From walking Christmas puddings to fluffy puppies, the Christmas cards in Manchester Metropolitan University’s Laura Seddon collection reflect the strange and sentimental mores of the Victorians.
Included in the collection are three versions of the first commercially produced Christmas card to appear in England, which was printed in 1843.
This was the card designed by JC Horsley in 1843 for Henry Cole, known to collectors as the Cole-Horsley card. Cole, who was later knighted for his public work, notably for the Great Exhibition of 1851 and for South Kensington Museum, published the card at Felix Summerly’s Home Office, an enterprise he had started to produce children’s books and toys.
A thousand copies were lithographed, coloured by hand and sold for a shilling each, a very high price at the time when a labourer might earn little more for a day’s hard work.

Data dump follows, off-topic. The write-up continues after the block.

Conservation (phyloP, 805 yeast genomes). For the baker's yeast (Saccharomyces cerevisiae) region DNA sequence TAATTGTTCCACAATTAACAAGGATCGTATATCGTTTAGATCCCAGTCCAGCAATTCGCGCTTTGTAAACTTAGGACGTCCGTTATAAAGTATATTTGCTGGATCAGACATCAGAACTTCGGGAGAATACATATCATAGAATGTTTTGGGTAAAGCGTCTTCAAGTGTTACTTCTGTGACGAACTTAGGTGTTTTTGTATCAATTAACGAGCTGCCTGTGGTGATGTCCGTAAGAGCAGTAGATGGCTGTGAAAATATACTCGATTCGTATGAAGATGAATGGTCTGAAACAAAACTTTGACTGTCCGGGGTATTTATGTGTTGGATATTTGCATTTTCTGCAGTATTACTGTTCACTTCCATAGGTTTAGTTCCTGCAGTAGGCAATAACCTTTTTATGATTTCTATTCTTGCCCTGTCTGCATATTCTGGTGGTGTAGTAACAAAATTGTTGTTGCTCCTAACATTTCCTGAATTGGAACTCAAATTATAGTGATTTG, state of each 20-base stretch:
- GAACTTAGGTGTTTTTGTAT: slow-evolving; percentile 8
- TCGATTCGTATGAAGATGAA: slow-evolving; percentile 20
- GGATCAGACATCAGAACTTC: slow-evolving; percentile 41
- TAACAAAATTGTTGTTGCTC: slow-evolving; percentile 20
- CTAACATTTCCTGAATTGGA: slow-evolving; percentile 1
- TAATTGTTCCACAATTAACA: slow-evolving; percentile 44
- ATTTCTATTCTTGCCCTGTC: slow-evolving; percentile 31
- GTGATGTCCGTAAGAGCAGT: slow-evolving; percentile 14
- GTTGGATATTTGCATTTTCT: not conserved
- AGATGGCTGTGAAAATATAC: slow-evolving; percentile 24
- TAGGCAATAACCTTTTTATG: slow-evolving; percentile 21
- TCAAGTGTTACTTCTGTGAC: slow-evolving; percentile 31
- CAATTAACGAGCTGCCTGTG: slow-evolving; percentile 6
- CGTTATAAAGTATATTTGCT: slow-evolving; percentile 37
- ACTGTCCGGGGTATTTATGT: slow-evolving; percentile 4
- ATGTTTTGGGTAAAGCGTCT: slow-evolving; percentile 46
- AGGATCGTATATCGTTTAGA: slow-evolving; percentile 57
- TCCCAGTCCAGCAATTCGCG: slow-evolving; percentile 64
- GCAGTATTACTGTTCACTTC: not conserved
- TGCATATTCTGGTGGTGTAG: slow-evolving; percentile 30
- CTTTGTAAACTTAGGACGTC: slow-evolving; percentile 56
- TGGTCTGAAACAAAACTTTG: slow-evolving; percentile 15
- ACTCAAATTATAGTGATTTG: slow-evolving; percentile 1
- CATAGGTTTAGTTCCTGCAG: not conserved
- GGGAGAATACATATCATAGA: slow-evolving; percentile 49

It took more than 20 years for the idea of sending Christmas cards to supersede the much larger Valentines market, and Christmas card makers in the 1870s took their inspiration from their romantic designs, using lace edging and other embellishments.
Some cards were gilded in the manner of mediaeval manuscripts and racing and hunting scenes were popular, especially those showing an unfortunate rider coming to grief.
Other cards were humorous. The verse on one warns about overeating: “Aye here it comes, your Christmas treat!/You may well shout with laughter/But see you don’t too freely eat/Or pills may follow after.
Laura Seddon collected tens of thousands of Victorian and Edwardian cards, including Christmas, Valentine and other greeting cards.
She was inspired by the collector Harry Page, whose books of Victorian ephemera are also held by MMU Special Collections. Seddon was named as an Honorary fellow of the University in 1992, in honour of her work compiling the collection.